Monday, December 17News For London

Will street harassment be recognised as a crime?

Girls are facing sexual comments on the streets. What is being done to protect them?

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School girls have expressed concern about how catcalling and other forms of street harassment make them feel ashamed and self-conscious of their bodies.

Others mentioned how these episodes compromise their freedom, as they are afraid to do certain things, like go out at night or walk alone at a certain hour.

A recent survey conducted by Plan International UK and Opinium Research, amongst a representative sample of 1,004 girls between 14 to 21 years old in the UK, found out that 66 per cent of girls between that age have experienced unwanted sexual attention or harassment in a public space.

 

What statistics say about street harassment?

The survey also concluded that, every month, 38 per cent are experiencing catcalling, wolf whistling and sexual comments, and 15 per cent are being touched, groped or grabbed.

Now girls want it to be recognised as a crime, and the topic was discussed at the House of Lords.

The first debate, that follows the survey, was organised by Plan International UK, a global children’s charity, where 200 girls shared their views on various issues, being street harassment one of them.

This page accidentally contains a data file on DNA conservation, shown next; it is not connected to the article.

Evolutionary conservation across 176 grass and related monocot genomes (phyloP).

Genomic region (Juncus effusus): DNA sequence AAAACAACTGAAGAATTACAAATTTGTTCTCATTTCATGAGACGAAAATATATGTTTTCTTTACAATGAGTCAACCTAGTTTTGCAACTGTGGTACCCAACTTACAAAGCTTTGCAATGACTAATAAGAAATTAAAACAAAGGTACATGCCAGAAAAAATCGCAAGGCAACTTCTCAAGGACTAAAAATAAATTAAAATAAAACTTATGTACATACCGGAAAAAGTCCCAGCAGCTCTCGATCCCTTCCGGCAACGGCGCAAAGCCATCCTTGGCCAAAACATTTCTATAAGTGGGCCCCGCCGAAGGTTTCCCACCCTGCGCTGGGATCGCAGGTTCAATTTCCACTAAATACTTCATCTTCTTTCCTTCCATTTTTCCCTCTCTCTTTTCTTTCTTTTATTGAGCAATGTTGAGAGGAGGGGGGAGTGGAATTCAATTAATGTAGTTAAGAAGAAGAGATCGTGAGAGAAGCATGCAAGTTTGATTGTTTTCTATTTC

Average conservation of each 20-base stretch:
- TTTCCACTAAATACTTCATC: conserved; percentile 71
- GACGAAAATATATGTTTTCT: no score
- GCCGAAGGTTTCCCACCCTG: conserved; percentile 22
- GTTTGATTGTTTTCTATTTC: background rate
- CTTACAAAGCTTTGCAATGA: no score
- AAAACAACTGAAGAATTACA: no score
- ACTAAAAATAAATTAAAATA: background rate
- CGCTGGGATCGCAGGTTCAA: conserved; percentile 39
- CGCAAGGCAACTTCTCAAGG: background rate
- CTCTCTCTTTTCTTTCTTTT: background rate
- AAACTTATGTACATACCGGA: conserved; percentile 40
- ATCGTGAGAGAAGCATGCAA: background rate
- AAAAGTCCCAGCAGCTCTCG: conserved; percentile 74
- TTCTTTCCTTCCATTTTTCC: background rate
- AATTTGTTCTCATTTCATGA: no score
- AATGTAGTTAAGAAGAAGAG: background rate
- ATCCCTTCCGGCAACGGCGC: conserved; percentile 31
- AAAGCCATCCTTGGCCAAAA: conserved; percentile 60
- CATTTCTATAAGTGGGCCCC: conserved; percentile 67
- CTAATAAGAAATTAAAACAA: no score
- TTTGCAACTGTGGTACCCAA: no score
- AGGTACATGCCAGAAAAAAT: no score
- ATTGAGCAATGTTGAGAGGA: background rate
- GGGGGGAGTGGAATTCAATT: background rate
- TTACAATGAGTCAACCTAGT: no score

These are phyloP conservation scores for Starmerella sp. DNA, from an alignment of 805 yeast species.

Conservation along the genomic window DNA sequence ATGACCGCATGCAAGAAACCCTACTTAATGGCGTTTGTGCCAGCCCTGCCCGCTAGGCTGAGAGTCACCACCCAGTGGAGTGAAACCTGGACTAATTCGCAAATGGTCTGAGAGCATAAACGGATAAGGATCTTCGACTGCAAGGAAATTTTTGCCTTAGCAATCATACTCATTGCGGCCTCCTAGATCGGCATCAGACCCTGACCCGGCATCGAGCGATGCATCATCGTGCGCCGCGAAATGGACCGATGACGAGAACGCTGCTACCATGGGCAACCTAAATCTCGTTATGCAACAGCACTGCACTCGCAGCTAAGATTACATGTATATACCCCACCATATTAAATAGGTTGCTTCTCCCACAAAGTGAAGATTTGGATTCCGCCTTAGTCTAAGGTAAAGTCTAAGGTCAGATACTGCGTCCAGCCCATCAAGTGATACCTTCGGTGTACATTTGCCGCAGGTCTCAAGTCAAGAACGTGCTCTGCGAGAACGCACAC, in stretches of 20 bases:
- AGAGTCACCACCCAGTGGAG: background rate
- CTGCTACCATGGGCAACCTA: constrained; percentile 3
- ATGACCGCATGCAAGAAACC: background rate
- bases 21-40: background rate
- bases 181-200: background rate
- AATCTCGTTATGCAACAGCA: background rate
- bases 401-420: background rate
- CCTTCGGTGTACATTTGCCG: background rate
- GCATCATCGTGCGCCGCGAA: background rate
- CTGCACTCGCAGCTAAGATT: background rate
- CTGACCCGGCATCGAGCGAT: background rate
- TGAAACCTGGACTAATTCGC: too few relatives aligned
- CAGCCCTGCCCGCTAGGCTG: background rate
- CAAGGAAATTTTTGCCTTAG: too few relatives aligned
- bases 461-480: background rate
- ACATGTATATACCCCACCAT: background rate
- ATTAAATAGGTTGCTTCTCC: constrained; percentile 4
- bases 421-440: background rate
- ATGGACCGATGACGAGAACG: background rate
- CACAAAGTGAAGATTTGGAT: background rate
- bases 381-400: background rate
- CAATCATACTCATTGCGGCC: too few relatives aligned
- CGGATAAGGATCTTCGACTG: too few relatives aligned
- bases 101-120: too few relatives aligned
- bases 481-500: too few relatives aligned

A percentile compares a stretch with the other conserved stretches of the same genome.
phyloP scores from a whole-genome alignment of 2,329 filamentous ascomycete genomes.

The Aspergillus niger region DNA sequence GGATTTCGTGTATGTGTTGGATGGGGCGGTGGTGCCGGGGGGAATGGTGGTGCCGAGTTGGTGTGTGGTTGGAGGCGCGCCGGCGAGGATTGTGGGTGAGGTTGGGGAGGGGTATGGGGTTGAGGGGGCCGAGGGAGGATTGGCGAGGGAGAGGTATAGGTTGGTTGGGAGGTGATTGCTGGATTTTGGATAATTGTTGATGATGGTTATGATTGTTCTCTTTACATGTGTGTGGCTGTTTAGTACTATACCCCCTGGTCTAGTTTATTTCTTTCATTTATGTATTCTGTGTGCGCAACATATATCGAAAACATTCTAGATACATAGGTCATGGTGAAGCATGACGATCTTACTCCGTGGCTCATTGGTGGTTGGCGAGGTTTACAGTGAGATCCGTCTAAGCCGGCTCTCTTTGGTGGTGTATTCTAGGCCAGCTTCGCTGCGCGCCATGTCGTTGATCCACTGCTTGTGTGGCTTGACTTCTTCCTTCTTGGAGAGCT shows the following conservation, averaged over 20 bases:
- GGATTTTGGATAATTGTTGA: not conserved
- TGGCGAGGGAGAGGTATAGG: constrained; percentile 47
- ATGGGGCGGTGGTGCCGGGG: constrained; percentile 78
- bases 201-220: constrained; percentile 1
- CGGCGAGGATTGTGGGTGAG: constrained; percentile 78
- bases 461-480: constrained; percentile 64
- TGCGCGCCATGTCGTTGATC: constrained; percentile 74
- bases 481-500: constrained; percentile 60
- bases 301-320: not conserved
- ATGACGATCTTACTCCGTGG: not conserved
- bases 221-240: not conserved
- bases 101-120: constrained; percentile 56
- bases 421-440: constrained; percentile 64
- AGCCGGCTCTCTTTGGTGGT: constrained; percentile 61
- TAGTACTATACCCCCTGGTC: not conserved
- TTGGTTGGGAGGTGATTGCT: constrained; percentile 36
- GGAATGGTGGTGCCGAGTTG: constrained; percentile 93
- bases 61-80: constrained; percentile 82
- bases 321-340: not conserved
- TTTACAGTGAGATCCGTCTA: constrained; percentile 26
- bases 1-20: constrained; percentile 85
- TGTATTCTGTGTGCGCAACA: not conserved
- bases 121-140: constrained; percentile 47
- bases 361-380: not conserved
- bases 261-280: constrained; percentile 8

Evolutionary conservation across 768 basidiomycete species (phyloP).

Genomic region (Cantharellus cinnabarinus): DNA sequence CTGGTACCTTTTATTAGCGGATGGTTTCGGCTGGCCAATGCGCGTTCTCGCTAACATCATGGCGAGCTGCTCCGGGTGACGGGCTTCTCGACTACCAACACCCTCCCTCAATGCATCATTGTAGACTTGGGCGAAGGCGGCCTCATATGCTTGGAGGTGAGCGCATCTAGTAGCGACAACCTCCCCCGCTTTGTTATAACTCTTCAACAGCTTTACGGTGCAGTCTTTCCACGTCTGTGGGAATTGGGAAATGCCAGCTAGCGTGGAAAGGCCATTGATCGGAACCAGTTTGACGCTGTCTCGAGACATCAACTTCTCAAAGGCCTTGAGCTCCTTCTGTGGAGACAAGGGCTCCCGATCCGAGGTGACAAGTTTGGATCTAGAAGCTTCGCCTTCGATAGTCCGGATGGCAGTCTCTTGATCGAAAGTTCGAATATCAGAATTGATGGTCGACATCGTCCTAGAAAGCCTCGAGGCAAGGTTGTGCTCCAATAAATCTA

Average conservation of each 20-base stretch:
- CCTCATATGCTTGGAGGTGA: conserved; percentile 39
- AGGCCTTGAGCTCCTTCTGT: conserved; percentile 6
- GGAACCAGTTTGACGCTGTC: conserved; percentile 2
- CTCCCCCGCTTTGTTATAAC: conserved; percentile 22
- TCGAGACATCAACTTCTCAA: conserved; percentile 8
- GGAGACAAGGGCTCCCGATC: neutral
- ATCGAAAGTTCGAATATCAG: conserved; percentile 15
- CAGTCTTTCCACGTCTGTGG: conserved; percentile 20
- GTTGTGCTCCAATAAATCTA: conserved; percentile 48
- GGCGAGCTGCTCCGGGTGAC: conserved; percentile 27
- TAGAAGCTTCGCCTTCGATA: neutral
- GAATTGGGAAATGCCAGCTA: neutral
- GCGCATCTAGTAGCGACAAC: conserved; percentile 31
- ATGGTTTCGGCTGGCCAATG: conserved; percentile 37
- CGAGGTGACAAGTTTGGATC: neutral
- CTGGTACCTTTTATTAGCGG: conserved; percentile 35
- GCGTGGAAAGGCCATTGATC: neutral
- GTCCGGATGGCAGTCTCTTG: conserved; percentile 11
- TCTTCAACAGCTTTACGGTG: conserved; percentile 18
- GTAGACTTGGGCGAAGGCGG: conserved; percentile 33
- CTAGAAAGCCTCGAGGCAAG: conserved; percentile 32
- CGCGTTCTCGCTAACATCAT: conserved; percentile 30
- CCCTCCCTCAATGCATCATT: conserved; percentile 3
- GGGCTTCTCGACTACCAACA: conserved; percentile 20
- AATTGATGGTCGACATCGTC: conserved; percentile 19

What if street harassment is made a criminal offence?

According to the same survey, 40 per cent of girls and young women believe that it could reduce the number of incidents of unsolicited sexual attention and touching.

Tanya Barron, chief executive of Plan International UK says: “girls are telling us loud and clear that they want street harassment to be taken more seriously”.

“Street harassment is not a trivial issue and Plan International UK is calling on the government to recognise street harassment as a form of gender-based violence, in its strategy to end violence against women”, concludes Tanya Barron.

 

What is the current law on harassment?

According to the Harassment Act 1997, it is an offence to cause “alarm or distress” or put people “in fear of violence”. Unwanted touching is also considered as a sexual offence. However, in the UK, there is no specific law against street harassment.

 

What is being done?

A few weeks ago, the Women and Equalities Committee said this issue is a “key priority”, after finding out the amount of harassment that girls are growing up with. They also became aware that this kind of violence is happening on transport, bars, clubs, universities, parks and on the street. According to BBC News, committee chairwoman, Maria Miller, said: “women feel the onus is put one them to avoid ‘risky’ situations”.

Although the government has pledged to eliminate sexual harassment of women and girls by 2030, so far there is “no evidence of any programme to achieve this”, says the committee.